In his chess match with North Korea, Trump is clearly losing

On global affairs, Trump has said, "If you're not a great chess master, you're going to have a problem." His failures with North Korea prove the point.
Image: North Korean leader Kim Jong Un and President Donald Trump inside the demilitarized zone (DMZ) separating the South and North Korea on June 30, 2019 in Panmunjom, South Korea.
North Korean leader Kim Jong Un and President Donald Trump inside the demilitarized zone (DMZ) separating the South and North Korea on June 30, 2019 in Panmunjom, South Korea.Dong-A Ilbo / Getty Images file

In one of his Fox News interviews in August, Donald Trump reflected on the challenges of international diplomacy. Referring to leaders of global rivals, the president said, "I can tell you one thing, they're very sharp. They're at the top of their game. And if you're not at the top of your game, it's not going to be a pretty picture. It's like chess masters, and if you're not a great chess master, you're going to have a problem."

The Republican is clearly not a great chess master and, when it comes to North Korea, he definitely has a problem.

As a matter of personal affection, Trump and Kim Jong-un apparently remain quite close. Eric Trump said this week that when his father was hospitalized with the coronavirus, it was the North Korean dictator who was the first person who "came out to wish" the American president well. This came on the heels of Bob Woodward's latest book, featuring quotes from Donald Trump gushing about his personal relationship with Kim.

"I'm the only one he smiles with," the Republican said of his dictatorial counterpart.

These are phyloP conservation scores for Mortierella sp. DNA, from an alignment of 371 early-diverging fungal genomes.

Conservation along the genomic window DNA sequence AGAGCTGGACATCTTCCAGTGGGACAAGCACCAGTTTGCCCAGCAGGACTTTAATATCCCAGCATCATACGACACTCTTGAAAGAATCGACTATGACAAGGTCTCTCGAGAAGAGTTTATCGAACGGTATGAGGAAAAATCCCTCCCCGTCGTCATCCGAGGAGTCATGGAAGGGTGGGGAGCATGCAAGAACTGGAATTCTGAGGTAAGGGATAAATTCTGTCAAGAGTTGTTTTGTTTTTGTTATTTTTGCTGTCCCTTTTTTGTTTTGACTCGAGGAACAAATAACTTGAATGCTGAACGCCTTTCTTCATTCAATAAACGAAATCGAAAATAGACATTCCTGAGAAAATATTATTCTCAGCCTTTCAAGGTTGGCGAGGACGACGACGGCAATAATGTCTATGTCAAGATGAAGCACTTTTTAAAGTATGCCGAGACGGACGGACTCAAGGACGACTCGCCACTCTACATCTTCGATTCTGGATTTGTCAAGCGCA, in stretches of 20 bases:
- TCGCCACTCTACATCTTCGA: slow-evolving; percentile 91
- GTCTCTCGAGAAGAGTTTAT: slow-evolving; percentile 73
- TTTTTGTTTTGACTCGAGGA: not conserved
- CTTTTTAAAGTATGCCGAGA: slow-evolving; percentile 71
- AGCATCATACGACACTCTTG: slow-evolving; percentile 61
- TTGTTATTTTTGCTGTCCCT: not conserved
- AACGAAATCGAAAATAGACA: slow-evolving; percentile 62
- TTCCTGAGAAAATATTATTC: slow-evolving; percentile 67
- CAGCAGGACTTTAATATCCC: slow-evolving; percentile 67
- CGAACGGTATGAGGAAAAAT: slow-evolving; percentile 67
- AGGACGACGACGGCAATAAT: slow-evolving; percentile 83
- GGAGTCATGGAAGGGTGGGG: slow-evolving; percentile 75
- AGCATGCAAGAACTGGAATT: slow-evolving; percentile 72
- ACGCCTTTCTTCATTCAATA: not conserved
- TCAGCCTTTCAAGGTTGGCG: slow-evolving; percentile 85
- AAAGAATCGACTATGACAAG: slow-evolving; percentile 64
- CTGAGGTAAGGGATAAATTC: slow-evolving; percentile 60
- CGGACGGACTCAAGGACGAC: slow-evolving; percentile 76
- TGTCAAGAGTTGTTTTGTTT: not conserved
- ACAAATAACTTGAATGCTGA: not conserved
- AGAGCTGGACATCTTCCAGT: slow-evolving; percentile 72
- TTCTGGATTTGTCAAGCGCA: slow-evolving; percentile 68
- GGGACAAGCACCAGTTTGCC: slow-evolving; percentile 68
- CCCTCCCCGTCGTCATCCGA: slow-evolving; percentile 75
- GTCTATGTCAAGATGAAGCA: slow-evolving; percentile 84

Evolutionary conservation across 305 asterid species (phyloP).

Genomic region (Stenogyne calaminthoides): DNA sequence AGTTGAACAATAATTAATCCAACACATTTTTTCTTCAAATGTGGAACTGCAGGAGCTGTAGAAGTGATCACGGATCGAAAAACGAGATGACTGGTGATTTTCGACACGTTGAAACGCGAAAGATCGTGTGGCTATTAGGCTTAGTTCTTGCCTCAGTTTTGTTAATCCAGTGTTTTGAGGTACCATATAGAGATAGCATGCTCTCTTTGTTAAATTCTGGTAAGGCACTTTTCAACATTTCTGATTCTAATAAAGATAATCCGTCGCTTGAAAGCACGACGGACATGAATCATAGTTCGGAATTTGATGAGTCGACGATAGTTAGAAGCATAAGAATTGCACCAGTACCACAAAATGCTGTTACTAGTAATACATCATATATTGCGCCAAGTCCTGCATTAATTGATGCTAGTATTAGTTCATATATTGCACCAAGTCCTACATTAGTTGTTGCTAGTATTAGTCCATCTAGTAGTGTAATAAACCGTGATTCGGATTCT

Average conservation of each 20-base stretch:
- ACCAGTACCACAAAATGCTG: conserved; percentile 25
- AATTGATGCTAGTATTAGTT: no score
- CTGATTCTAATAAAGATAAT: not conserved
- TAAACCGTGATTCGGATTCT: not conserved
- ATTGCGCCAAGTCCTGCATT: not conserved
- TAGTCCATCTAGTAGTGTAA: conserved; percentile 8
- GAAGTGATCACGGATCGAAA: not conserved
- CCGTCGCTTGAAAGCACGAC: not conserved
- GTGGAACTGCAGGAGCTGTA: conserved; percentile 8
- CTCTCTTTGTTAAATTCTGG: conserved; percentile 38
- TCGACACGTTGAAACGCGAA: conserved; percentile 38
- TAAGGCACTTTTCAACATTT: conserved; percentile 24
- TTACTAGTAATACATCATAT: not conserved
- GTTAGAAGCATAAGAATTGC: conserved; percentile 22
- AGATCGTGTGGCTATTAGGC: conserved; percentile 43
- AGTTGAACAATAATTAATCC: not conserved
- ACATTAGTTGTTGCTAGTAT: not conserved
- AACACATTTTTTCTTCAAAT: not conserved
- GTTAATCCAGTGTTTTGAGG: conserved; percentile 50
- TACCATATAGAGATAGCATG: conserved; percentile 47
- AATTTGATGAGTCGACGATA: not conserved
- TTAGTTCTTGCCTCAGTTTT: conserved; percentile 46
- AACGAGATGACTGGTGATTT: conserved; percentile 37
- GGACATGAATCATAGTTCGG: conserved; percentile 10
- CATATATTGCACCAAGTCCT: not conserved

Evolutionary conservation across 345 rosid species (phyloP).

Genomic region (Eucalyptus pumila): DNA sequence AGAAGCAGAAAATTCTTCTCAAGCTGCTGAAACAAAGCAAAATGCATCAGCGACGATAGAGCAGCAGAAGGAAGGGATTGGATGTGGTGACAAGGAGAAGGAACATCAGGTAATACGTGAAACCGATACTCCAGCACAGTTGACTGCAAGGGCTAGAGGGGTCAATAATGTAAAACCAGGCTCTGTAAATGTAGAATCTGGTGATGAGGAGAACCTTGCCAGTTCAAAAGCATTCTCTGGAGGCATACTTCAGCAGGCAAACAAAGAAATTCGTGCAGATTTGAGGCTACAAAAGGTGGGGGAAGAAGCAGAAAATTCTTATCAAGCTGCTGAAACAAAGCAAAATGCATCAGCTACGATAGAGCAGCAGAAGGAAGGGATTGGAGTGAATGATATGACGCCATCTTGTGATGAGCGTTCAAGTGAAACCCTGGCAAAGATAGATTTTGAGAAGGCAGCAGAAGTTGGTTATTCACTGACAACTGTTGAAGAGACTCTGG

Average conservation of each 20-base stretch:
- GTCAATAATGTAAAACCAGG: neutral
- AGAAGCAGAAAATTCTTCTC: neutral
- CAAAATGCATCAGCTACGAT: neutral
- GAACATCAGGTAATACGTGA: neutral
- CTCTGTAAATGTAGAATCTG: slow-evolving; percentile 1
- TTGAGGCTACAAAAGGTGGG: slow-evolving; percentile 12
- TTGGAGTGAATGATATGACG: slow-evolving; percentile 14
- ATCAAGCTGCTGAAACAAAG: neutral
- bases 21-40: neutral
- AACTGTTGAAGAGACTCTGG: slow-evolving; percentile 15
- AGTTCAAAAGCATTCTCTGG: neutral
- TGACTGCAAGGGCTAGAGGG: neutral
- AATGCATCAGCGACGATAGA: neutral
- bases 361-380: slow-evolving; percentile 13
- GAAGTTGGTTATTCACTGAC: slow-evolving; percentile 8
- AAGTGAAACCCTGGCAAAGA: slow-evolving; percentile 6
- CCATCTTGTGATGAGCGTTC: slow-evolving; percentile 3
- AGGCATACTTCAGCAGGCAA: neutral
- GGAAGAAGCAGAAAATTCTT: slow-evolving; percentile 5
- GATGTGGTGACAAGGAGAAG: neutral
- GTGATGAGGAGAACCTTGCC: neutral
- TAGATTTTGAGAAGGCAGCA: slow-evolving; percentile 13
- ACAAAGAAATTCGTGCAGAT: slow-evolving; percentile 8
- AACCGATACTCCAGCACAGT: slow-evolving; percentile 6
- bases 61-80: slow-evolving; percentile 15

But while the American focuses on his "love" for North Korea's authoritarian leader, Pyongyang has advanced its pieces on the global chess board. The Wall Street Journal reported this week:

North Korea, even as it pursued denuclearization talks with the Trump administration, kept advancing its arsenal. Now the behind-the-scenes progress is in the public eye. At a military parade marking the 75th anniversary of the ruling Workers' Party on Saturday, Pyongyang revealed a new intercontinental ballistic missile.... The Saturday procession featured one reveal after another: upgrades to soldiers' infantry gear, a next-generation submarine missile and what weapons experts say is the world's largest mobile ICBM.

To be sure, evidence of Trump's failure with North Korea has been tough to miss. In the summer of 2018, the American president boasted about having "solved" the problem of Pyongyang's nuclear program, going so far as to claim, "There is no longer a nuclear threat from North Korea."

But while the Republican celebrated the triumph that existed only in his mind, Kim Jong-un "quietly improved and expanded" his weapons program, which is the opposite of what the United States wanted to see.

A recent Washington Post report added that while the White House acted as if the problem was resolved, "Kim took advantage of the lull by improving his ability to hide his most powerful weapons and shield them from future attacks."

Indeed, by all appearances, North Korea's weapons program is far more dangerous now than when Trump told the world that he'd eliminated the threat altogether.

Vox reported yesterday that the president has been telling White House aides he's "really angry about [North Korea's] missile parade" and "really disappointed" in Kim personally.

And while that's not surprising, Trump's disappointment is less important than the scope and consequences of his failure.